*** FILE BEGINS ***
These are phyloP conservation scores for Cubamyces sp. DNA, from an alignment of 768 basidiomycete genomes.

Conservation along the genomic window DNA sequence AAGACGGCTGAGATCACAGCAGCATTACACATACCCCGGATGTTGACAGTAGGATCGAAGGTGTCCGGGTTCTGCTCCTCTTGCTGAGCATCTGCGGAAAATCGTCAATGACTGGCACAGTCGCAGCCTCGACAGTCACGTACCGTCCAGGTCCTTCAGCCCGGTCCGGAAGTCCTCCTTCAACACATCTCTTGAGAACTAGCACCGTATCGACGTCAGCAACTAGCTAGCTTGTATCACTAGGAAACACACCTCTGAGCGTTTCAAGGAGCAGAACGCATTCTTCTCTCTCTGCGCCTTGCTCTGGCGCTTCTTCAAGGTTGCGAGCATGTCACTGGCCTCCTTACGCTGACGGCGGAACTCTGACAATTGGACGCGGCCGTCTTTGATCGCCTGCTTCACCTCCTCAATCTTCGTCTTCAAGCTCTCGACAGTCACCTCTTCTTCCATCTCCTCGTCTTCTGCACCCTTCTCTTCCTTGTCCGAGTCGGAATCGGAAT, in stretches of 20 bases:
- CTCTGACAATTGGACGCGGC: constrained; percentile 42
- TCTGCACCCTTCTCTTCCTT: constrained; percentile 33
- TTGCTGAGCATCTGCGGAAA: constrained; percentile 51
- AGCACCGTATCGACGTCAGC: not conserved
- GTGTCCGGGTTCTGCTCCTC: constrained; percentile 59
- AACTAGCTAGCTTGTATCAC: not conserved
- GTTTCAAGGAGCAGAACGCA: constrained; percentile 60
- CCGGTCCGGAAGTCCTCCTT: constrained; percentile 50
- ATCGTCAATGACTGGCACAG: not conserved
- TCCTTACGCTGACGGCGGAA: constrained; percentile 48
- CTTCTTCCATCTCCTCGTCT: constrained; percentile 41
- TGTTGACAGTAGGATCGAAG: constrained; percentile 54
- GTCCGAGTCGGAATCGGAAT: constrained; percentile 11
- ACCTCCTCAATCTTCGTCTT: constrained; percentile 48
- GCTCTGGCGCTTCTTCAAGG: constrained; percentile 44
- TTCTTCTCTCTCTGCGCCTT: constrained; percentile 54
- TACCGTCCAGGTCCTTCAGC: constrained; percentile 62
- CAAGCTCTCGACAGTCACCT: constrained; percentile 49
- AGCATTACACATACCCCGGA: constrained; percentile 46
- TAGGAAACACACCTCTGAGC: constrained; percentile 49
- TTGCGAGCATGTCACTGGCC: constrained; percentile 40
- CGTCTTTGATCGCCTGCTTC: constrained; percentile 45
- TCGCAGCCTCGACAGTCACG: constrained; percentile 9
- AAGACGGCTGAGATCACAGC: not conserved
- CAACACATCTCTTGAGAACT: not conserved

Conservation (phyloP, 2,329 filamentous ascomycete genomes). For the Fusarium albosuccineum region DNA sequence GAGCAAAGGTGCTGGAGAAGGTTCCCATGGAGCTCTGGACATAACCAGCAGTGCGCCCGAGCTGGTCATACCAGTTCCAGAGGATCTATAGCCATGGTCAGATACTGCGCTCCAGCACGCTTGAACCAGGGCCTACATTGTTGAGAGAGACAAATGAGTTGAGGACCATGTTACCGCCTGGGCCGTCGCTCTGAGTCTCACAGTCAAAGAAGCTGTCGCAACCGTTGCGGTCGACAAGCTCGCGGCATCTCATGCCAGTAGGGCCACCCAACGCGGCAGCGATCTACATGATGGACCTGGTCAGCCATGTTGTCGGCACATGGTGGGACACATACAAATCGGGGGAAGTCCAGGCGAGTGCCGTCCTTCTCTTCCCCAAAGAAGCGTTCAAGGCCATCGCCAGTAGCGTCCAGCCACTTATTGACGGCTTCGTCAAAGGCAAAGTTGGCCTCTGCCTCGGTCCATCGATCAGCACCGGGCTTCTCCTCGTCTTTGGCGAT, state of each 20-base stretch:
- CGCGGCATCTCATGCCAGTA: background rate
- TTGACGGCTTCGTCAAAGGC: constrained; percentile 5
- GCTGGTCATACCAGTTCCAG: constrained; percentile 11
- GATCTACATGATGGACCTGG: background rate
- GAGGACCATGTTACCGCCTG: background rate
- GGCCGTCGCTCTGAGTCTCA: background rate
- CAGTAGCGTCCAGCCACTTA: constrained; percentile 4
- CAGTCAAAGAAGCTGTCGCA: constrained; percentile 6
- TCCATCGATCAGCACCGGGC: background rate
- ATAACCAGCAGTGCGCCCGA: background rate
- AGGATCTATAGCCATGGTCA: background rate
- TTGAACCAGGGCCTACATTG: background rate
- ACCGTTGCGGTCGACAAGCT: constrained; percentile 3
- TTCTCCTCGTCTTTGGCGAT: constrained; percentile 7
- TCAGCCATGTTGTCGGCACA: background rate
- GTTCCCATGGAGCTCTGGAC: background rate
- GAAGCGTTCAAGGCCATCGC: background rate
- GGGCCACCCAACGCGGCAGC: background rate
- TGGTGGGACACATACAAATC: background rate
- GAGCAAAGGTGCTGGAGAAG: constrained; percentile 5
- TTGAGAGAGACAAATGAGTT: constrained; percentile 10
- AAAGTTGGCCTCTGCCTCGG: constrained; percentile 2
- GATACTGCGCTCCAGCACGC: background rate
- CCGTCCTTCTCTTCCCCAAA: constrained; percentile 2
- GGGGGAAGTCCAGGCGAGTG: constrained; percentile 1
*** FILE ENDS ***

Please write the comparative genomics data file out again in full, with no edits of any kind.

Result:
These are phyloP conservation scores for Cubamyces sp. DNA, from an alignment of 768 basidiomycete genomes.

Conservation along the genomic window DNA sequence AAGACGGCTGAGATCACAGCAGCATTACACATACCCCGGATGTTGACAGTAGGATCGAAGGTGTCCGGGTTCTGCTCCTCTTGCTGAGCATCTGCGGAAAATCGTCAATGACTGGCACAGTCGCAGCCTCGACAGTCACGTACCGTCCAGGTCCTTCAGCCCGGTCCGGAAGTCCTCCTTCAACACATCTCTTGAGAACTAGCACCGTATCGACGTCAGCAACTAGCTAGCTTGTATCACTAGGAAACACACCTCTGAGCGTTTCAAGGAGCAGAACGCATTCTTCTCTCTCTGCGCCTTGCTCTGGCGCTTCTTCAAGGTTGCGAGCATGTCACTGGCCTCCTTACGCTGACGGCGGAACTCTGACAATTGGACGCGGCCGTCTTTGATCGCCTGCTTCACCTCCTCAATCTTCGTCTTCAAGCTCTCGACAGTCACCTCTTCTTCCATCTCCTCGTCTTCTGCACCCTTCTCTTCCTTGTCCGAGTCGGAATCGGAAT, in stretches of 20 bases:
- CTCTGACAATTGGACGCGGC: constrained; percentile 42
- TCTGCACCCTTCTCTTCCTT: constrained; percentile 33
- TTGCTGAGCATCTGCGGAAA: constrained; percentile 51
- AGCACCGTATCGACGTCAGC: not conserved
- GTGTCCGGGTTCTGCTCCTC: constrained; percentile 59
- AACTAGCTAGCTTGTATCAC: not conserved
- GTTTCAAGGAGCAGAACGCA: constrained; percentile 60
- CCGGTCCGGAAGTCCTCCTT: constrained; percentile 50
- ATCGTCAATGACTGGCACAG: not conserved
- TCCTTACGCTGACGGCGGAA: constrained; percentile 48
- CTTCTTCCATCTCCTCGTCT: constrained; percentile 41
- TGTTGACAGTAGGATCGAAG: constrained; percentile 54
- GTCCGAGTCGGAATCGGAAT: constrained; percentile 11
- ACCTCCTCAATCTTCGTCTT: constrained; percentile 48
- GCTCTGGCGCTTCTTCAAGG: constrained; percentile 44
- TTCTTCTCTCTCTGCGCCTT: constrained; percentile 54
- TACCGTCCAGGTCCTTCAGC: constrained; percentile 62
- CAAGCTCTCGACAGTCACCT: constrained; percentile 49
- AGCATTACACATACCCCGGA: constrained; percentile 46
- TAGGAAACACACCTCTGAGC: constrained; percentile 49
- TTGCGAGCATGTCACTGGCC: constrained; percentile 40
- CGTCTTTGATCGCCTGCTTC: constrained; percentile 45
- TCGCAGCCTCGACAGTCACG: constrained; percentile 9
- AAGACGGCTGAGATCACAGC: not conserved
- CAACACATCTCTTGAGAACT: not conserved

Conservation (phyloP, 2,329 filamentous ascomycete genomes). For the Fusarium albosuccineum region DNA sequence GAGCAAAGGTGCTGGAGAAGGTTCCCATGGAGCTCTGGACATAACCAGCAGTGCGCCCGAGCTGGTCATACCAGTTCCAGAGGATCTATAGCCATGGTCAGATACTGCGCTCCAGCACGCTTGAACCAGGGCCTACATTGTTGAGAGAGACAAATGAGTTGAGGACCATGTTACCGCCTGGGCCGTCGCTCTGAGTCTCACAGTCAAAGAAGCTGTCGCAACCGTTGCGGTCGACAAGCTCGCGGCATCTCATGCCAGTAGGGCCACCCAACGCGGCAGCGATCTACATGATGGACCTGGTCAGCCATGTTGTCGGCACATGGTGGGACACATACAAATCGGGGGAAGTCCAGGCGAGTGCCGTCCTTCTCTTCCCCAAAGAAGCGTTCAAGGCCATCGCCAGTAGCGTCCAGCCACTTATTGACGGCTTCGTCAAAGGCAAAGTTGGCCTCTGCCTCGGTCCATCGATCAGCACCGGGCTTCTCCTCGTCTTTGGCGAT, state of each 20-base stretch:
- CGCGGCATCTCATGCCAGTA: background rate
- TTGACGGCTTCGTCAAAGGC: constrained; percentile 5
- GCTGGTCATACCAGTTCCAG: constrained; percentile 11
- GATCTACATGATGGACCTGG: background rate
- GAGGACCATGTTACCGCCTG: background rate
- GGCCGTCGCTCTGAGTCTCA: background rate
- CAGTAGCGTCCAGCCACTTA: constrained; percentile 4
- CAGTCAAAGAAGCTGTCGCA: constrained; percentile 6
- TCCATCGATCAGCACCGGGC: background rate
- ATAACCAGCAGTGCGCCCGA: background rate
- AGGATCTATAGCCATGGTCA: background rate
- TTGAACCAGGGCCTACATTG: background rate
- ACCGTTGCGGTCGACAAGCT: constrained; percentile 3
- TTCTCCTCGTCTTTGGCGAT: constrained; percentile 7
- TCAGCCATGTTGTCGGCACA: background rate
- GTTCCCATGGAGCTCTGGAC: background rate
- GAAGCGTTCAAGGCCATCGC: background rate
- GGGCCACCCAACGCGGCAGC: background rate
- TGGTGGGACACATACAAATC: background rate
- GAGCAAAGGTGCTGGAGAAG: constrained; percentile 5
- TTGAGAGAGACAAATGAGTT: constrained; percentile 10
- AAAGTTGGCCTCTGCCTCGG: constrained; percentile 2
- GATACTGCGCTCCAGCACGC: background rate
- CCGTCCTTCTCTTCCCCAAA: constrained; percentile 2
- GGGGGAAGTCCAGGCGAGTG: constrained; percentile 1